NEW YORK, SEPT. 28 -- Three groups from St. Petersburg, Fla., argued their cases before the National League's expansion committee today and all expressed confidence that their area would get one of the two new teams that will begin play in 1993.

Phoenix, which has had trouble putting together its bid, also made its proposal, along with a group that hopes to play a quarter of its season in four different cities. A total of 16 groups from 10 cities are seeking the two teams at $95 million each.

The National League will narrow the field to a short list by the end of the year and will pick the teams by Sept. 30, 1991.

Groups from Buffalo; Charlotte, N.C.; Denver; Miami; Nashville; Orlando, Fla.; Sacramento, Calif.; and Washington made presentations to the committee last week.

Tampa car dealer Frank Morsani, Sarasota citrus and real estate investor Thomas L. Hammons and Washington lawyer Stephen W. Porter head the three St. Petersburg groups. All would play in the 42,321-seat Florida Suncoast Dome that opened March 3.

Morsani, who owns Precision Enterprises and has been trying eight years to get a team for the Tampa area, said he would call his team the Florida Panthers. Barry Rona, former head of the baseball owners' Player Relations Committee, is a consultant to Morsani's group.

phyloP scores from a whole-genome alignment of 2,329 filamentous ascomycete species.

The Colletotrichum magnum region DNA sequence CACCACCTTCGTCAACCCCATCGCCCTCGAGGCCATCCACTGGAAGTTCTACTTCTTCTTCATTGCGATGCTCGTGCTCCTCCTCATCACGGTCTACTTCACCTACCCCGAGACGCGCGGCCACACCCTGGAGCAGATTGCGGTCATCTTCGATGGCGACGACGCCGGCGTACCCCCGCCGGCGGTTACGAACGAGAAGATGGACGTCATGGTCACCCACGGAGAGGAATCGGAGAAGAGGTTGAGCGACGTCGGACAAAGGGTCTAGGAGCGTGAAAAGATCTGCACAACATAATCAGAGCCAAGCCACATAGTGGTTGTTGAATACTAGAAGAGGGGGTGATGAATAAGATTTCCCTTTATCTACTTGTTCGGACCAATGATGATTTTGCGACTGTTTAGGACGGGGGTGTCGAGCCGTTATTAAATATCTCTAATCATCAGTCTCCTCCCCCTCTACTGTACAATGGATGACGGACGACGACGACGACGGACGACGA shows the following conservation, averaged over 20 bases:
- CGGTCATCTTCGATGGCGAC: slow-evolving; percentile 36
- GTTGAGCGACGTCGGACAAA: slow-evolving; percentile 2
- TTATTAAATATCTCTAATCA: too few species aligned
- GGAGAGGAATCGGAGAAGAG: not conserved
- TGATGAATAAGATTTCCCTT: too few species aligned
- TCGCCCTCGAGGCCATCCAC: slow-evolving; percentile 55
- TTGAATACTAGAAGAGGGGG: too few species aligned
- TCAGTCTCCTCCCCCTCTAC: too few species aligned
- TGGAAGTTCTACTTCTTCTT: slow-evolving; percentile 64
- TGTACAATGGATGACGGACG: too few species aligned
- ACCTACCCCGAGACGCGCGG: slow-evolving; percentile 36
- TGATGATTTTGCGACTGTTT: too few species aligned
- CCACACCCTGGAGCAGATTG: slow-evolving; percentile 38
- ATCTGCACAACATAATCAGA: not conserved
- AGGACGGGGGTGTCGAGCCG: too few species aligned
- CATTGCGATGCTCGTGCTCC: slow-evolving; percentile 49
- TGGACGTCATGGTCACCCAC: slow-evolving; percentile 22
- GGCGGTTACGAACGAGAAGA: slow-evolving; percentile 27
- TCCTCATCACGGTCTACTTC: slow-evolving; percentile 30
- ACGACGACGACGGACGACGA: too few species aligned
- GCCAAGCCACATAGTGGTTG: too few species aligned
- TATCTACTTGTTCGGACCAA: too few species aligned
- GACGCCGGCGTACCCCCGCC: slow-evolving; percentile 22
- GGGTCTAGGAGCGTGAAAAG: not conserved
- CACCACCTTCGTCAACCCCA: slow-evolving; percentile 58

Porter was somewhat of a surprise as head of his group, especially since baseball has stressed that it wants local ownership in control of the new teams. Until today, that group had been headed by Porter's cousin, Joel Schur.

Together, the two operate the St. Petersburg Cardinals of the Class A Florida State League. The bid is being assisted by Lonn Trost of Shea & Gould, a former lawyer for the New York Yankees.

Martin Stone, who owns the Phoenix Firebirds of the Class AAA Pacific Coast League, this week merged his bid with that of the Maricopa County Sports Authority. Stone today called his earlier feuding with the municipal group "stupid."

The club that would be owned by Malcolm Glazer would be on the move constantly. His plan is to have it play at least 19 games in each of four cities, chosen from among Buffalo, Denver, Miami, St. Petersburg and Washington. He assumes the fifth city would get its own team.

He said postseason games would be split among all four cities.

"At first, people think it's a little crazy," he said of his plan, "but then they think it's a great idea. . . . The National League has problems not going to more cities. Perhaps we're the answer to their prayers."